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Post-reading-binge blues (and the remedy)
#1
To my fellow Gothic-reading companions:

Every several months or so, I go on a binge ordering books online. I've been known to order a dozen at a time, exercising every denial mechanism at my disposal concerning my bank balance. For the most part these books are Gothics (ever since I discovered my taste for the genre a year ago), and naturally they're used copies. (I don't really like the term "used books" -- couldn't we just say "pre-read books" or is that over-sliding the bag?)

As many of you probably know, there are few thrills in life as keen as finding a neatly packaged, bubble-wrapped book in the mailbox and knowing that it is only the first in a series, a flood, a cornucopia of delights to come. They arrive faster than I can read them, they pile up, gracing my bed-table in a gorgeous, teetering stack. I love old books, even old pulp paperbacks once meant to be disposable after reading. That smell of old acidulated paper -- a little musty, acrid, peppery -- is part of the experience. It's a foreign smell in today's world; it brings back the past.

But what goes up must come down. The orders have all shipped and soon they have all arrived. A momentary twinge of panic crosses my mind: there won't be any more books arriving! But that's okay, I've got my reading lined up for the foreseeable future, and I sigh in relief. But as I read the stack dwindles, little by little, inch by signature-bound inch, and before I know it I'm reaching for my last book -- and realizing that there isn't another one underneath it!

The depression, the anxiety that ensues, is real turmoil. You see, I believe that people have the right to escape the horrors of this world by any means they can. Well, not ANY means perhaps, but the sanctid "reading hour" before bed is in my opinion about as benign as escapism gets. To be deprived of this modest comfort at the end of a long, angst-ridden day . . . well, that's too much to ask of a soul.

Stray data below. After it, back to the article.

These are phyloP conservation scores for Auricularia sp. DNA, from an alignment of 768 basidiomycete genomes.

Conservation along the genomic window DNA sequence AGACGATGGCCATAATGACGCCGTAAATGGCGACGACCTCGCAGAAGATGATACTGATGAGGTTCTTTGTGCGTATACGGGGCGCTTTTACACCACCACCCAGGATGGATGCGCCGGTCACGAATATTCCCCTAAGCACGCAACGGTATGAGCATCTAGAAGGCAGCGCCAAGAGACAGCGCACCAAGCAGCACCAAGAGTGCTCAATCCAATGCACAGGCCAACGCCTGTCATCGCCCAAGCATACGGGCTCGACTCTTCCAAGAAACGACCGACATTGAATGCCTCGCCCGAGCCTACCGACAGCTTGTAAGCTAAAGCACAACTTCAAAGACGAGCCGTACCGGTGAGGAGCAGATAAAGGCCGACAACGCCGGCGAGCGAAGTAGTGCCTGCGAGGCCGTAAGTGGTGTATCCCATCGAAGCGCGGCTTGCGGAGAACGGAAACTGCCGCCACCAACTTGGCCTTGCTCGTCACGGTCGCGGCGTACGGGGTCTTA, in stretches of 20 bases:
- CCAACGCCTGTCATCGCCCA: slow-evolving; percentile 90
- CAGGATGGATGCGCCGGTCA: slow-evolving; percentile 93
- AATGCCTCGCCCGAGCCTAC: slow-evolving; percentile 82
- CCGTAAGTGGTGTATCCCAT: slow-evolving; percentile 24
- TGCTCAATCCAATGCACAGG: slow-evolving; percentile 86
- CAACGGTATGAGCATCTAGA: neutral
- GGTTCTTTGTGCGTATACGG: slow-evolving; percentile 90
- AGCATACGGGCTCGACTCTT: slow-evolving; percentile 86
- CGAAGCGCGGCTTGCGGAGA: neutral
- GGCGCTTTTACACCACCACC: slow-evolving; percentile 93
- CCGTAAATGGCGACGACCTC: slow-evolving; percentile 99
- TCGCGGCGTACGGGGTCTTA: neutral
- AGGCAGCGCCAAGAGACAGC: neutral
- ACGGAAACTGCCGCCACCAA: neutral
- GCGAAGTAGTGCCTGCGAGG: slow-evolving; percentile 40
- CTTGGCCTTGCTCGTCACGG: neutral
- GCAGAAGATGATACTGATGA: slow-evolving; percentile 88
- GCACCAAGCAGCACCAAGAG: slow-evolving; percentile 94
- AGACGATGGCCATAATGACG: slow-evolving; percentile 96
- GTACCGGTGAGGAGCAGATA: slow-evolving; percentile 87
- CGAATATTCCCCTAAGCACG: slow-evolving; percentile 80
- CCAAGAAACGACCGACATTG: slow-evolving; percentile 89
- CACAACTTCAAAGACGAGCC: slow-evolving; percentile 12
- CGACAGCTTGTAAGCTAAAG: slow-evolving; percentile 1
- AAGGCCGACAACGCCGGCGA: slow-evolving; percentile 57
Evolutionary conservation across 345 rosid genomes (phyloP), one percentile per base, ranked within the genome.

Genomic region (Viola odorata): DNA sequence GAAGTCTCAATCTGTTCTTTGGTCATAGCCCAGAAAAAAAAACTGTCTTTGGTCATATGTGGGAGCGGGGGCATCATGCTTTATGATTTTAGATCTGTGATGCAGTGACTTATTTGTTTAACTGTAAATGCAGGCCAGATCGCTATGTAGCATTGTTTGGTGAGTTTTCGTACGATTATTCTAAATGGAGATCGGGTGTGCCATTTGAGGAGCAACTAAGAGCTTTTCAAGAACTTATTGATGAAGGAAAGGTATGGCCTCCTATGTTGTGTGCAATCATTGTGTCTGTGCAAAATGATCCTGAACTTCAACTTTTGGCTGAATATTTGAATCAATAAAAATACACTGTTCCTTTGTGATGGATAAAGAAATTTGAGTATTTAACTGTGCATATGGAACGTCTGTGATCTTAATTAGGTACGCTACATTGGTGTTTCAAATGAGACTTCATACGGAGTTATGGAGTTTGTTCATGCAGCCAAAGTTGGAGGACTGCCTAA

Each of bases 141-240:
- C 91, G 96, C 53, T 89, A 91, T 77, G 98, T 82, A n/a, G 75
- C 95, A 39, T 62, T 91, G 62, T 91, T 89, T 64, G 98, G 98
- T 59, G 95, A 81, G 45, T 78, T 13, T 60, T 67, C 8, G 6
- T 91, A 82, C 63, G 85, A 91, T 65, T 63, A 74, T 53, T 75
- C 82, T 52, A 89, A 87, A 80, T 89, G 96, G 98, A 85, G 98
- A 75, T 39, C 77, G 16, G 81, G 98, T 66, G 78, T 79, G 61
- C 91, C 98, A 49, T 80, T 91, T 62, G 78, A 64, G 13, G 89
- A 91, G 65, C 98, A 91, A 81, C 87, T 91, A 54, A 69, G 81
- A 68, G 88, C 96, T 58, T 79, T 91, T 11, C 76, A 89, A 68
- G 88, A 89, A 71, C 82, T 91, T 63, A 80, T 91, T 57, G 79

Fortunately, there is a remedy -- indeed, a preventative measure -- for this unthinkable condition. I can order more books! Even feeling the current economic pinch, it's not out of the question to buy a couple of books. Books, thank heavens, are cheap. (Libraries are free, and I use mine, but I'm a collector.) Even during lean times most of us can still afford a book now and then. And what else can one buy as a holiday or birthday gift for under $30 that is as meaningful as a book?

-- Penfeather

Currently in the stack:

(1) The Nightmare Chase by Evelyn Berckman
(2) The Crown Estate "
(3) The Heir of Starvelings "
(4) The Victorian Album "
(5) Journey's End "
(6) Dark Inheritance by Carola Salisbury
(7) An Autumn in Araby "
(8) The Winter Bride "
(9) We Have Always Lived in The Castle by Shirley Jackson

(Within my reading binges there are often mini-sprees of books by the same author. If I like a book by an author I've just discovered, I like to linger in that author's mind for a while before moving on to the next author. Lately, as you can see, it's been Berckman and Salisbury.)
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#2
I'm fortunate to live in a medium-sized city with a good quantity of Gothics at the local used bookstore.

However, there is definitely a particular delight in receiving Gothics in the mail. Yep, the anticipation...carefully opening that bubble-wrap mailer...and I love it when the book has been carefully wrapped in heavy brown or gray paper. Smile

I've decided no more mail-order books, though. It adds up on the credit card, and besides I've got roughly 300 Gothics now.

It's difficult, though, because in the past 2 weeks I've seen 4 titles with gorgeous cover art I'd love to have - which would have to be mail ordered. *sad sigh*

So yes, there's the "blues" in that regard. It's definitely a treat, waiting for a Gothic novel package!
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